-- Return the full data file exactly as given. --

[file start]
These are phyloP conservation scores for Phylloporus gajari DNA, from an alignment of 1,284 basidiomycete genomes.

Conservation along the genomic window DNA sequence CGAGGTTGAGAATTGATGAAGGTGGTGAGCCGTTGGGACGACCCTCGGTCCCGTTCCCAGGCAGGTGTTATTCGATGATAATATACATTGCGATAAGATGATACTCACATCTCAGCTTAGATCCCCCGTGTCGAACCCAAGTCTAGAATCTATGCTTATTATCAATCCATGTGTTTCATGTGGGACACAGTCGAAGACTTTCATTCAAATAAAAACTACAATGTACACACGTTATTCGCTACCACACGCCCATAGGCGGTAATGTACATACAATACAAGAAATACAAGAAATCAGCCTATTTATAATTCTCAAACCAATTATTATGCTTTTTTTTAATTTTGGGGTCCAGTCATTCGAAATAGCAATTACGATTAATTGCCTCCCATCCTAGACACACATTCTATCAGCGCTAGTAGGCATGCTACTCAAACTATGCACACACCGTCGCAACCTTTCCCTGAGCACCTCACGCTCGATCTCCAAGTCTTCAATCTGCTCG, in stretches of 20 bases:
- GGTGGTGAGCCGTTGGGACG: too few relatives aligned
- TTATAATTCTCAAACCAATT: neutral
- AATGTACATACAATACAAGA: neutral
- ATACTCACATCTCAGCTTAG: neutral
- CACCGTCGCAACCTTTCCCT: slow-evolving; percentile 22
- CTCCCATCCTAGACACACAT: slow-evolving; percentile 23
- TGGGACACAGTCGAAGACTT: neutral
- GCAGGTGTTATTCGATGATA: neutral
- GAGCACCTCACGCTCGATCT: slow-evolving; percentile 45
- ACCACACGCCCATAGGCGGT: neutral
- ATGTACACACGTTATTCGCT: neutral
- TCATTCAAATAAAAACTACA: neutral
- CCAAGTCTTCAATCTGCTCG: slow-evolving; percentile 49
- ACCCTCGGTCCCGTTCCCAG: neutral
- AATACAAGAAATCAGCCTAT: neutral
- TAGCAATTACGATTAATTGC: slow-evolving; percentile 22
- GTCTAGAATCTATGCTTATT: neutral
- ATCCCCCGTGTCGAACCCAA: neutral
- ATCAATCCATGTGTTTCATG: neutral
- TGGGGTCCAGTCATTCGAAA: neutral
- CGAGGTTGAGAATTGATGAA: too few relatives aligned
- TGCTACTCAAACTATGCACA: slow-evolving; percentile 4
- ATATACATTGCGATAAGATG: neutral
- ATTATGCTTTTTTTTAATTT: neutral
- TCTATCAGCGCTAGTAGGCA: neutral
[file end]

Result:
These are phyloP conservation scores for Phylloporus gajari DNA, from an alignment of 1,284 basidiomycete genomes.

Conservation along the genomic window DNA sequence CGAGGTTGAGAATTGATGAAGGTGGTGAGCCGTTGGGACGACCCTCGGTCCCGTTCCCAGGCAGGTGTTATTCGATGATAATATACATTGCGATAAGATGATACTCACATCTCAGCTTAGATCCCCCGTGTCGAACCCAAGTCTAGAATCTATGCTTATTATCAATCCATGTGTTTCATGTGGGACACAGTCGAAGACTTTCATTCAAATAAAAACTACAATGTACACACGTTATTCGCTACCACACGCCCATAGGCGGTAATGTACATACAATACAAGAAATACAAGAAATCAGCCTATTTATAATTCTCAAACCAATTATTATGCTTTTTTTTAATTTTGGGGTCCAGTCATTCGAAATAGCAATTACGATTAATTGCCTCCCATCCTAGACACACATTCTATCAGCGCTAGTAGGCATGCTACTCAAACTATGCACACACCGTCGCAACCTTTCCCTGAGCACCTCACGCTCGATCTCCAAGTCTTCAATCTGCTCG, in stretches of 20 bases:
- GGTGGTGAGCCGTTGGGACG: too few relatives aligned
- TTATAATTCTCAAACCAATT: neutral
- AATGTACATACAATACAAGA: neutral
- ATACTCACATCTCAGCTTAG: neutral
- CACCGTCGCAACCTTTCCCT: slow-evolving; percentile 22
- CTCCCATCCTAGACACACAT: slow-evolving; percentile 23
- TGGGACACAGTCGAAGACTT: neutral
- GCAGGTGTTATTCGATGATA: neutral
- GAGCACCTCACGCTCGATCT: slow-evolving; percentile 45
- ACCACACGCCCATAGGCGGT: neutral
- ATGTACACACGTTATTCGCT: neutral
- TCATTCAAATAAAAACTACA: neutral
- CCAAGTCTTCAATCTGCTCG: slow-evolving; percentile 49
- ACCCTCGGTCCCGTTCCCAG: neutral
- AATACAAGAAATCAGCCTAT: neutral
- TAGCAATTACGATTAATTGC: slow-evolving; percentile 22
- GTCTAGAATCTATGCTTATT: neutral
- ATCCCCCGTGTCGAACCCAA: neutral
- ATCAATCCATGTGTTTCATG: neutral
- TGGGGTCCAGTCATTCGAAA: neutral
- CGAGGTTGAGAATTGATGAA: too few relatives aligned
- TGCTACTCAAACTATGCACA: slow-evolving; percentile 4
- ATATACATTGCGATAAGATG: neutral
- ATTATGCTTTTTTTTAATTT: neutral
- TCTATCAGCGCTAGTAGGCA: neutral